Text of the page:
*Encourage some physical exercise, whether it’s working out to an exercise DVD, jumping rope, walking with a trusted friend, or dancing to music.
*Develop a daily schedule or routine for your child to follow (have a snack, do homework or chores, and only then watch a limited amount of TV or play video games). Review homework so that your child knows you expect it to be done, or at least started, by the time you get home.
*Install filters or blocks on home computers to ensure that your child cannot get or receive inappropriate information.
*Stock up on healthy, appealing snacks. Most kids come home from school hungry for a snack. Leave a note suggesting foods and drinks your child can have. Discourage over-snacking.information from Web sites you think are inappropriate.
*If your school, YMCA, religious community, or city recreation center offers after-school programs, consider sending your preteen.
Strategies for Success
From the website, ed.gov.
Taking responsibility and working independently are important qualities for school success. Here are some suggestions for helping your child to develop these qualities:
Establish rules. Every home needs reasonable rules that children know and can depend on. Have your child help you to set rules, then make sure that you enforce the rules consistently.
Make it clear to your child that he has to take responsibility for what he does, both at home and at school. For example, don't automatically defend your child if his teacher tells you that he is often late to class or is disruptive when he is in class. Ask for his side of the story. If a charge is true, let him take the consequences.
Work with your child to develop a reasonable, consistent schedule of jobs to do around the house. List them on a calendar. Younger children can help set the table or put away their toys and clothes. Older children can help prepare meals and clean up afterwards.
Show your child how to break a job down into small steps, then to do the job one step at a time. This works for everything—getting dressed, cleaning a room or doing a big homework assignment.
Make your child responsible for getting ready to go to school each morning—getting up on time, making sure that he has everything he needs for the school day and so forth. If necessary, make a checklist to help him remember what he has to do.
Monitor what your child does after school, in the evenings and on weekends. If you can't be there when your child gets home, give her the responsibility of checking in with you by phone to discuss her plans.
The Erie Canal
Here is a link to an educational film, made in 1957, about the Erie Canal. It's in black-and-white and reminiscent of the type of films shown when I was in elementary school. Enjoy!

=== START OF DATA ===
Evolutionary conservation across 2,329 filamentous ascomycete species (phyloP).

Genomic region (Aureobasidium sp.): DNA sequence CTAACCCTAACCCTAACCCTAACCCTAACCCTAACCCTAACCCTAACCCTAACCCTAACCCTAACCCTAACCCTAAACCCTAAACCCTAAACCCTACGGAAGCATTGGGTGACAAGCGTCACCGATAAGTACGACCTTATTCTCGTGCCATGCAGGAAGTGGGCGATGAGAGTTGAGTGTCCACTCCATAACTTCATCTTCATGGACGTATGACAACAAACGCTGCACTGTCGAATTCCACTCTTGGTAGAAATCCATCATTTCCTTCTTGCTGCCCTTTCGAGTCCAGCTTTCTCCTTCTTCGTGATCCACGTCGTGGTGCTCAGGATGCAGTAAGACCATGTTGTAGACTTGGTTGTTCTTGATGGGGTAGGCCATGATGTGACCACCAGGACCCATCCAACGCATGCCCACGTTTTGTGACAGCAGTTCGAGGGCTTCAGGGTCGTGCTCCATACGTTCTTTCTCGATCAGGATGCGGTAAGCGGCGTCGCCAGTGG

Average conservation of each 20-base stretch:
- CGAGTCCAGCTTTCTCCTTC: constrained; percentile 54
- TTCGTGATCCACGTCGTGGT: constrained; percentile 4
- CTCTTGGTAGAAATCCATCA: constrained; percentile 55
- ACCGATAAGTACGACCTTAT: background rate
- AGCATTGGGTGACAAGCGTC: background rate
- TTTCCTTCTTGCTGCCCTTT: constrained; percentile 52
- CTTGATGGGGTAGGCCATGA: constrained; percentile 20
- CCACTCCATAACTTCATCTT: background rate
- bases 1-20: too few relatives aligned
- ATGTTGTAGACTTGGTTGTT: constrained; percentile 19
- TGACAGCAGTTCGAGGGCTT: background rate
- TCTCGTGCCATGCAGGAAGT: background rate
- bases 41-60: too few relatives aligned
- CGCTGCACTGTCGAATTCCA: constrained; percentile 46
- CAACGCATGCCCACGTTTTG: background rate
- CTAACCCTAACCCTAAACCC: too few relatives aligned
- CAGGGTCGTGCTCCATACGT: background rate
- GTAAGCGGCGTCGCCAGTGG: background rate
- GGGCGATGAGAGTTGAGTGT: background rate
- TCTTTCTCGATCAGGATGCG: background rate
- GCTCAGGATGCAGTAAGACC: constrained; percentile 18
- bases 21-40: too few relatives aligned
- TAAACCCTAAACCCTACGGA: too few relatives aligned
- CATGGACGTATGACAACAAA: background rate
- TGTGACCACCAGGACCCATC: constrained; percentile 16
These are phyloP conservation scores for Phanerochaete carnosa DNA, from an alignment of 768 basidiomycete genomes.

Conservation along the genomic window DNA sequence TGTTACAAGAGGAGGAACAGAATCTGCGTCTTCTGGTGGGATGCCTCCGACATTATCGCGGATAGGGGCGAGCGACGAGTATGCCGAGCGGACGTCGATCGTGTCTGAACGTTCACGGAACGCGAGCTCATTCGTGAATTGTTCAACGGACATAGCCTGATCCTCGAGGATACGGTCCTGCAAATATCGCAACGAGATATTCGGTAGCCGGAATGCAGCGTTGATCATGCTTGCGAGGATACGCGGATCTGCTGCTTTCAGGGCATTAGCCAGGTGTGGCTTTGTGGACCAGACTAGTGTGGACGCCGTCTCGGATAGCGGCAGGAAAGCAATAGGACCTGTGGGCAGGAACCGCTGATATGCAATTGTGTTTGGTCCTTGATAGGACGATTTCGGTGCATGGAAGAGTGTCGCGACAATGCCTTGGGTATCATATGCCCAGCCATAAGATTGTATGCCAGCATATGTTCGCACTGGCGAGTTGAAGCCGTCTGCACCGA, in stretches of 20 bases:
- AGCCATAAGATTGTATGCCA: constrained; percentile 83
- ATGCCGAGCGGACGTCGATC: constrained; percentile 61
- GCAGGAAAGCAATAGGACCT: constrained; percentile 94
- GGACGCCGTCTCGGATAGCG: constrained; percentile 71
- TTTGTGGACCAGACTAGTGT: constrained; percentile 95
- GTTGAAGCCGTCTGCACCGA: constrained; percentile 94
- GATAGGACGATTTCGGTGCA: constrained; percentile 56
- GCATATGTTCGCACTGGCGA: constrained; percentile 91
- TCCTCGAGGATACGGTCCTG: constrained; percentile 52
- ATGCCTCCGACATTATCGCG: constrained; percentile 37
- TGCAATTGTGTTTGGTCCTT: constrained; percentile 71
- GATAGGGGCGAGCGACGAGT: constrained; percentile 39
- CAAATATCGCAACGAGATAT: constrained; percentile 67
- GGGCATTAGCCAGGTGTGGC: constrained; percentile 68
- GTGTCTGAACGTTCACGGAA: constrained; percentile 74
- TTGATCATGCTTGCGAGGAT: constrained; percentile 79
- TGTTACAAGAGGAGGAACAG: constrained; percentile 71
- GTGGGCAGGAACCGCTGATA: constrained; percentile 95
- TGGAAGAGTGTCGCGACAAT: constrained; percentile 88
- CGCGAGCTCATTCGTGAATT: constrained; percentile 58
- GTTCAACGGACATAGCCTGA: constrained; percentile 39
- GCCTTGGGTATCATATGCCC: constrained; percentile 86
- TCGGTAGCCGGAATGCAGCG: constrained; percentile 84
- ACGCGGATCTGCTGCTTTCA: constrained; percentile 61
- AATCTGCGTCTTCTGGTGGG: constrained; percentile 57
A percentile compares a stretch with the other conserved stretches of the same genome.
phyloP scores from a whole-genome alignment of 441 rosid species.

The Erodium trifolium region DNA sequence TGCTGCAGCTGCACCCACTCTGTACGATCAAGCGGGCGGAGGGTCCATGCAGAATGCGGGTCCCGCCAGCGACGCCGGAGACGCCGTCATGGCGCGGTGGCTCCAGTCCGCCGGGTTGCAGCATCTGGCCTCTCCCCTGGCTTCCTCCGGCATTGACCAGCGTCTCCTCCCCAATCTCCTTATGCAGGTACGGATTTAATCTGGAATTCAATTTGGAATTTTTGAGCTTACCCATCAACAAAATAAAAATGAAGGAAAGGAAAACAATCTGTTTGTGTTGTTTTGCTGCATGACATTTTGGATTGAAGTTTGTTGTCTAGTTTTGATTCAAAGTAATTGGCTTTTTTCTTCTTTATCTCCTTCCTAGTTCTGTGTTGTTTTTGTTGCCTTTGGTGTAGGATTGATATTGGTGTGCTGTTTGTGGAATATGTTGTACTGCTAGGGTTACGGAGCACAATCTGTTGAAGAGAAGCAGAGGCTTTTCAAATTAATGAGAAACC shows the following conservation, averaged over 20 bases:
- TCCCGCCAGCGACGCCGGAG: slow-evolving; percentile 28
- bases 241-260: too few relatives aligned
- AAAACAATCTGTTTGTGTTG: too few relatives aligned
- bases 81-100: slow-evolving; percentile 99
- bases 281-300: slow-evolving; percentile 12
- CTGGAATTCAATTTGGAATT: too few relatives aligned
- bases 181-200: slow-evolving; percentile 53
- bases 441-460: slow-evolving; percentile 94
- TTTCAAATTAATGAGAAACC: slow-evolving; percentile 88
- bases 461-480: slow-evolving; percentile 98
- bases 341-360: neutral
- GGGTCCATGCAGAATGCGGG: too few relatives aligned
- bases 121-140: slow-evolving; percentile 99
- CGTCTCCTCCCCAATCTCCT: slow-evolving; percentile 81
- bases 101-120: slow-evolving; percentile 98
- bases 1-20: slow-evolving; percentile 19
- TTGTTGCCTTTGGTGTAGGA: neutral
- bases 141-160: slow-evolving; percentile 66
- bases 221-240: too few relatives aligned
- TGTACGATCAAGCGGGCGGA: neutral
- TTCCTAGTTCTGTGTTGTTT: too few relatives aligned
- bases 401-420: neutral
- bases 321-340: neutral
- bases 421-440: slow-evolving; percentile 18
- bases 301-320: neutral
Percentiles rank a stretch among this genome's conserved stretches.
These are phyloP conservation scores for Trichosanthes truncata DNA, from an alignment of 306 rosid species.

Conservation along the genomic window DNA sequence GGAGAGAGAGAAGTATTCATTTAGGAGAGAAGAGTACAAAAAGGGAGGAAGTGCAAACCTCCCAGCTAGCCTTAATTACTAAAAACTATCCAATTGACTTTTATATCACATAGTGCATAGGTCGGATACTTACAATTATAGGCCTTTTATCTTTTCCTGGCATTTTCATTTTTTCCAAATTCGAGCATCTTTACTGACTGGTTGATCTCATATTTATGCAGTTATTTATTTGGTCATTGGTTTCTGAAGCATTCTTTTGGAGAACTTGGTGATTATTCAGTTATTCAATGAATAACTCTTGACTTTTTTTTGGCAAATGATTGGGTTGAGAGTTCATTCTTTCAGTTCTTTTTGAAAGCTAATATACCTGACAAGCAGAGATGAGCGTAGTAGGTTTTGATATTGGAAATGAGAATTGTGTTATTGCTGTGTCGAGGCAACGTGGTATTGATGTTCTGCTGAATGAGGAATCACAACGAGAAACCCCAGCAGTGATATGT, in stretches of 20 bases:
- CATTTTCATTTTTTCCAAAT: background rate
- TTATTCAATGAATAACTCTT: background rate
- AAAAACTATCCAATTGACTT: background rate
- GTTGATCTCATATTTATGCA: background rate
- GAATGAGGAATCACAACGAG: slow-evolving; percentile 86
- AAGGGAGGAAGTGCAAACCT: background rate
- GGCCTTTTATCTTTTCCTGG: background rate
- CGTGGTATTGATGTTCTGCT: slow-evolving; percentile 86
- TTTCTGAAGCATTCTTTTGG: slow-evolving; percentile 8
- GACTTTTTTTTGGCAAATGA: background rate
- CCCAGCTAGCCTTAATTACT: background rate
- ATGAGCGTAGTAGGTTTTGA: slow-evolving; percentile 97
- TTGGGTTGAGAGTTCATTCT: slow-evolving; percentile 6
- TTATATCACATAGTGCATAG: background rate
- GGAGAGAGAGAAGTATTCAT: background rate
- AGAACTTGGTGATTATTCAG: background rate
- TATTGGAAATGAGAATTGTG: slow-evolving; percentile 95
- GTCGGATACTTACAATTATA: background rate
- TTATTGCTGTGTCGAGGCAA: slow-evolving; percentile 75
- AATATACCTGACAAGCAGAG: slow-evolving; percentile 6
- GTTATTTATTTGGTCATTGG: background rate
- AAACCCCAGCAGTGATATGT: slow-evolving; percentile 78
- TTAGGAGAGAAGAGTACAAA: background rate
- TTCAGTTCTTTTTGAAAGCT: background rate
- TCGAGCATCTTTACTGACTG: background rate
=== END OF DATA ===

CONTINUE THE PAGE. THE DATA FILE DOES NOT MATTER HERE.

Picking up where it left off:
And, here is "The Erie Canal Song," also known as "Low Bridge":
The War of 1812
If you are in the mood to learn all about the War of 1812, click the link below. This documentary is an in-depth look at this truly interesting era of American history. (It may require that you confirm that KCPT is our local public broadcasting station.)
And, here is "The Star-Spangled Banner":
Call me, anytime, if your child is has a question about a homework assignment, or if you have an inquiry about something that occurred at school. My home phone number is (816) 415-0368. I do not mind, at all, being called in the evening!
1/4-NO SCHOOL (Teacher Work Day)
1/6- CiCi’s Pizza Night, 4:30-8:00 pm
Classroom Group pics and new student pics 8AM
1/14 All Pro Dads 7:10 AM - LGIR
1/12-PTA General Meeting 7:00 pm
1/18- NO SCHOOL- Martin Luther King Day
2/2-PTA Exec. Board Meeting, 7:00 pm
2/5- Family Trivia Night
2/3 CiCi’s Pizza Night, 4:30-8:00 pm
2/8 through 2/11 Scholastic Book fair
2/9-Parent Teacher Conferences, 2:50-8:00 pm
2/10-Valentine Parties, 2:05-2:40 pm
2/11 All Pro Dads 7:10 AM - LGIR
2/11-Early Release, 12:50 Parent/Teach Conferences, 12:50-8:00
2/12- NO SCHOOL
2/15- NO SCHOOL- President’s Day
2/18-Papa John’s Night
2/18-2nd Grade Music Program 5:30 pm
2/25-3rd Grade Music Program, 5:30 pm
3/2- CiCi’s Pizza Night, 4:30-8:00 pm
3/8-PTA General Meeting, 7:00 pm
3/10- All Pro Dads 7:10 AM - LGIR
3/11-Family Fun Spring Dance
3/15 Kindergarten Round up 6:30-7:30
Spring Picture Day
3/21-3/25 NO SCHOOL, Spring Break
3/30 CiCi’s Pizza Night, 4:30-8:00 pm
4/14- All Pro Dads 7:10 AM - LGIR
4/4 through 4/13 Boosterthon Fundraiser
4/7- Moms & Muffins 7:15-7:45 (Last name A-L)
4/8- Moms &-Muffins 7:15-7:45 (Last name M-Z)
4/12- PTA Exec. Board Meeting, 7:00 pm
4/19 Radical Challenge FT-5th Grade
Science Night 5:30-7:00
4/21 Culver’s Night (Teachers work) 5-8
5/2-5/6Staff Appreciation Week
Bike- to- school Day
5/4- CiCi’s Pizza Night, 4:30-8:00 pm
5/5 Open House & Art Show, 5:30 pm
5/10-PTA General Meeting, 7:00 pm
5/12 All Pro Dads 7:10 AM - LGIR
All Pro Dads 7:00 am
5th Grade Picnic 11:30-12:30
4th Grade Egg Drop
5th Grade Recognition Breakfast, 8:00 am – 9:00 am
5/23-Early Release & Last Day of School, 11:50 am